George - as you know from reading the posts on this list, the "success" of NCLB comes in the form of higher test scores. So if we can show that scores are going up, we can say that NCLB is working.
The question that haunts me and many others is this: if test scores are going up, what is going down? As you know, there is mounting evidence that reading and math are being given a near-exclusive focus in more and more public schools. For example, the Center on Education Policy reported last year that 27 percent of school systems say they are spending less time on social studies, and nearly 25 percent say they are spending less time on science, art and music. In another study, the Council of Basic Education surveyed 954 principals last year in 4 states in different parts of the country: Indiana, Maryland, New Mexico, and New York. They all reported that their schools were spending less time on social studies, art, and foreign languages. According to the Council of Basic Education’s report, 47% of high-minority schools reported decreases in social studies instruction.
Why on earth would schools spend less time on teaching kids about history, government, and citizenship? The simple fact is these subjects are not tested under the law. NCLB declares that only reading and math (and science in 2007) get tested in grades 3 through 8 and once in high school. But if it’s not on the test, it’s not getting taught.
Let's be clear here: we're talking about poor children, minority children, children with disabilities, children who have recently emigrated to this country who don't speak English. In other words, the children who NCLB claims to help. Yet these are the very children that are being left behind, that are being given third-rate educations, that are not being given the kind of high-quality educations that their white, wealthy, native-English-speaking peers take for granted.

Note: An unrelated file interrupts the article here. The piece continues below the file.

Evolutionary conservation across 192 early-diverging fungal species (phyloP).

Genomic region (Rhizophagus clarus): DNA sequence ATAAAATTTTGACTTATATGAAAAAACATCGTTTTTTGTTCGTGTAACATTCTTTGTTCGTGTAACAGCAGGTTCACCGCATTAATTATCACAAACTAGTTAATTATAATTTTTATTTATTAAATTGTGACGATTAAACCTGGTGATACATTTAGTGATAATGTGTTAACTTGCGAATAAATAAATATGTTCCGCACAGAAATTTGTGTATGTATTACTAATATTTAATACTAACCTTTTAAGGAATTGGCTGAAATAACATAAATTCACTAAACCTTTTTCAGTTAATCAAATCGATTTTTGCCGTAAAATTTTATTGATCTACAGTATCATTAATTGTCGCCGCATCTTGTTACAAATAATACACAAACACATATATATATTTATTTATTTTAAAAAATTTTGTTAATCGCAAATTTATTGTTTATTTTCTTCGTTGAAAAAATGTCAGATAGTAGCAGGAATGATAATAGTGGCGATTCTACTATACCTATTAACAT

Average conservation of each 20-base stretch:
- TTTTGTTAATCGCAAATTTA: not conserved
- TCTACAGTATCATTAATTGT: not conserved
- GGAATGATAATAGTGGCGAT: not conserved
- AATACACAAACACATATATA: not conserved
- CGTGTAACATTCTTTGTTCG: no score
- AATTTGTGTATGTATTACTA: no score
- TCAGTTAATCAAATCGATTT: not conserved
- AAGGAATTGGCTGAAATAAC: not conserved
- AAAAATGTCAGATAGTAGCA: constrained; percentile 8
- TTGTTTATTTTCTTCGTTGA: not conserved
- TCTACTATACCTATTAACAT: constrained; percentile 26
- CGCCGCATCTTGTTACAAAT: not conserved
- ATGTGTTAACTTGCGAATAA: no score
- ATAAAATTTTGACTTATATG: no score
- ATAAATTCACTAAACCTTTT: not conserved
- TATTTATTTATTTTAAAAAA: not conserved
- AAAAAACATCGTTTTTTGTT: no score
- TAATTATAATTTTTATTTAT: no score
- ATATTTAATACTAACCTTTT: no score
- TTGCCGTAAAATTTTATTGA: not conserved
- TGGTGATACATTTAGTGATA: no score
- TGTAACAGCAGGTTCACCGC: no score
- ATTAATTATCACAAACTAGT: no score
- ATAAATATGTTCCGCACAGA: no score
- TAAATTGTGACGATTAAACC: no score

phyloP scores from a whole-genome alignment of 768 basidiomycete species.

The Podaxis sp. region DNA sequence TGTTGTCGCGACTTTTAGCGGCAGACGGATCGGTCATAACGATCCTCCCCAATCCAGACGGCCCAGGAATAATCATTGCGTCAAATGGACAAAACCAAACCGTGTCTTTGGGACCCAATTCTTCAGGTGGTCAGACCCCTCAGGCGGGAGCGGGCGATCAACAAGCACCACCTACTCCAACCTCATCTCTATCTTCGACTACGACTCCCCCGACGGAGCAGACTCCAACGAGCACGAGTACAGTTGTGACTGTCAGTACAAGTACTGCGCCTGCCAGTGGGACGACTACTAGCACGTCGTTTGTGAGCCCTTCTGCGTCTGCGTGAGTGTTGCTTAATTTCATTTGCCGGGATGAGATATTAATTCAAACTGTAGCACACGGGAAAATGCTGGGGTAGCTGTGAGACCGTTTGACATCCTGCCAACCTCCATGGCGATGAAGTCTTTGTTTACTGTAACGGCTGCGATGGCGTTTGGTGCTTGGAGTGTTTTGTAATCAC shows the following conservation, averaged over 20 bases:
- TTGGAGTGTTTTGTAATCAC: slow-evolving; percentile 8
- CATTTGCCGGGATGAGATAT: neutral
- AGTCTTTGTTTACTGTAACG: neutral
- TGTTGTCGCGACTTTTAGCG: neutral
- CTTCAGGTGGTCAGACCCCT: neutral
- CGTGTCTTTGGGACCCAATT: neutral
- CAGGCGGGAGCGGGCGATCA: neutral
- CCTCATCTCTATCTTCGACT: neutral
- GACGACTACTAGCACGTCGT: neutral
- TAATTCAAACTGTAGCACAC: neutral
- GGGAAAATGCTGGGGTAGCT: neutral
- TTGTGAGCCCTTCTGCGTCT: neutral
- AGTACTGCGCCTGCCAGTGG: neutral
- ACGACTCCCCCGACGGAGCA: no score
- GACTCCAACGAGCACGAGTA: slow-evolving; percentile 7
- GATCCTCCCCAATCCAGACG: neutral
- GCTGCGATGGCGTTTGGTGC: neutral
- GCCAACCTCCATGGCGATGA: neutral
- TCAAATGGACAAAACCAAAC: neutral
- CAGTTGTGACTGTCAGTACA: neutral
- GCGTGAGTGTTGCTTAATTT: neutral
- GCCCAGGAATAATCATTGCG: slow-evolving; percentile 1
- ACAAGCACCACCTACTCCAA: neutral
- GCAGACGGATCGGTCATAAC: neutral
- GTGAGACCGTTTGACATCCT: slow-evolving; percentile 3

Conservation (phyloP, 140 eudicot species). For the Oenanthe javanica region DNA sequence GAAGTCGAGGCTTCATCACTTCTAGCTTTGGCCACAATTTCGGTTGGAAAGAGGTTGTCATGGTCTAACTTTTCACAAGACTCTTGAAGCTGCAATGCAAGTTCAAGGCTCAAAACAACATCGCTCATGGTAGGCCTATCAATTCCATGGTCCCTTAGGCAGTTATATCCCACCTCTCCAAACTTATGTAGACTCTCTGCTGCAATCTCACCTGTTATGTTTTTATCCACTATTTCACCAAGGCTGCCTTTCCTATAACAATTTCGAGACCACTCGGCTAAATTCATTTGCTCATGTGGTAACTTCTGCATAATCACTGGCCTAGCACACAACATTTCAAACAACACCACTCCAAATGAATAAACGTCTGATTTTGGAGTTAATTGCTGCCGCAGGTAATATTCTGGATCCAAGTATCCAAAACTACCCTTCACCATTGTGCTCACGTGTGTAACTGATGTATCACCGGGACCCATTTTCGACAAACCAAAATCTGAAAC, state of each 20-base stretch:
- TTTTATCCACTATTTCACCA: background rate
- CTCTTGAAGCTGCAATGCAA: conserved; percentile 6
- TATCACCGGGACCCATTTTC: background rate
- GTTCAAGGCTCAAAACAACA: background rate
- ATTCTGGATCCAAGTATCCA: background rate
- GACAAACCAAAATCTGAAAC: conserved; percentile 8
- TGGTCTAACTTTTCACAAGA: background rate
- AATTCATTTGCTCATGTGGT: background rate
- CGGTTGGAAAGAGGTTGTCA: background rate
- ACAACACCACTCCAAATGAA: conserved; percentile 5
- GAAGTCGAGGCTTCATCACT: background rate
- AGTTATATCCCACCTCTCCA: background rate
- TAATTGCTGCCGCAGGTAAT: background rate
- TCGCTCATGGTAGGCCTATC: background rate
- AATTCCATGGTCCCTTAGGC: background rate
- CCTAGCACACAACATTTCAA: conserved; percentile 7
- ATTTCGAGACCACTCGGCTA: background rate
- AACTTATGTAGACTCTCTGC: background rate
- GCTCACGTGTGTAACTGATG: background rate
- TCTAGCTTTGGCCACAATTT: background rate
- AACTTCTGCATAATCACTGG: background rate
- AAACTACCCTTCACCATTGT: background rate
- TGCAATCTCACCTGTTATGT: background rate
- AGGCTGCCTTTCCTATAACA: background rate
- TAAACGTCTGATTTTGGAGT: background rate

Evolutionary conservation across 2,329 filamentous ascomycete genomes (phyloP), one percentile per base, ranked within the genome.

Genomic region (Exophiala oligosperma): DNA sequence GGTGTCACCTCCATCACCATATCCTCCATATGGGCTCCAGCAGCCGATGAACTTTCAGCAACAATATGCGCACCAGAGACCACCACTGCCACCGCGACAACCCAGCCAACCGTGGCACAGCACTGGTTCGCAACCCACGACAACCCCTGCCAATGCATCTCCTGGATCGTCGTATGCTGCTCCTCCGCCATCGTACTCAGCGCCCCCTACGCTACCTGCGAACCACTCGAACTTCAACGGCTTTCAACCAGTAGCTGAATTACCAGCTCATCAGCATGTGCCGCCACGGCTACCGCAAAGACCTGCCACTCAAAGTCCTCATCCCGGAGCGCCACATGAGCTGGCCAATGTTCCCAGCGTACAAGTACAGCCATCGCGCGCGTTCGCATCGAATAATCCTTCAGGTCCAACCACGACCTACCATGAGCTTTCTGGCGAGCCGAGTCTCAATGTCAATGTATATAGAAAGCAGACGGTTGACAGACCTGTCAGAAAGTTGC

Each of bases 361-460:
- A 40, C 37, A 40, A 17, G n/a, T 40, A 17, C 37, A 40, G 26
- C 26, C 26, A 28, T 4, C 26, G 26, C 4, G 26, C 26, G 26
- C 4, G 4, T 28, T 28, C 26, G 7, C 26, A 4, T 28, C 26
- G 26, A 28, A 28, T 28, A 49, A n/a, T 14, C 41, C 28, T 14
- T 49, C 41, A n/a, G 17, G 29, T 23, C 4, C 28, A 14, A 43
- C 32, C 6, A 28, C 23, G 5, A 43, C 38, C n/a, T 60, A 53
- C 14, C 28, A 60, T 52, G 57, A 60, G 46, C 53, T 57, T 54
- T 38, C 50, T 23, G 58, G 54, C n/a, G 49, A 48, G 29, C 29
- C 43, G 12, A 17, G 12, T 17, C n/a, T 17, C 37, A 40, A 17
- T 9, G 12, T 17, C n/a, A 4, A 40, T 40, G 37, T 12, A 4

Across St. Louis public schools, I hear the same thing: teachers are not teaching social studies any more. This horrified me, so I spoke at length to Bill Gerling, Assistant Director of Assessment and a Social Studies Consultant at the Missouri Department of Elementary and Secondary Education. He is equally concerned about social studies instruction in Missouri.
Now some of us might be tempted to say, “Well, these are tough times. So we have to cut something.”
But social studies?
No history? No geography? No study of the Constitution? No study of how laws are made and passed? Isn’t one of the major goals of education to prepare our children to be good citizens? But how can they be good citizens if they have no idea how our country started? How can they be good citizens if they have no idea what the Bill of Rights is? How can they be good citizens if they know nothing about the people and places of this country? How can they be good citizens if they know nothing about how laws are made? Who actually benefits from this?
So if public schools are working (i.e., raising test scores), what are they working at doing?
On Jan 19, 2006, at 10:27 AM, George K Cunningham wrote:
I am confused. From what I read on this list, the purpose of NCLB is to
wreck the schools so education can be turned over to private companies.
When Ravitch says that NCLB is working, i.e. schools are improving as a
result of it, isn't she undermining the overall purpose of NCLB.
The best strategy for those of you who do not want public schools to be
replaced by private companies should be promoting the success of NCLB in
raising scores. That would mean there would be no reason to eliminate
public schools because they are working.
George K. Cunningham
- Re: Ravitch
- From: "George K Cunningham" <email@example.com>
Post a Message to arn-l: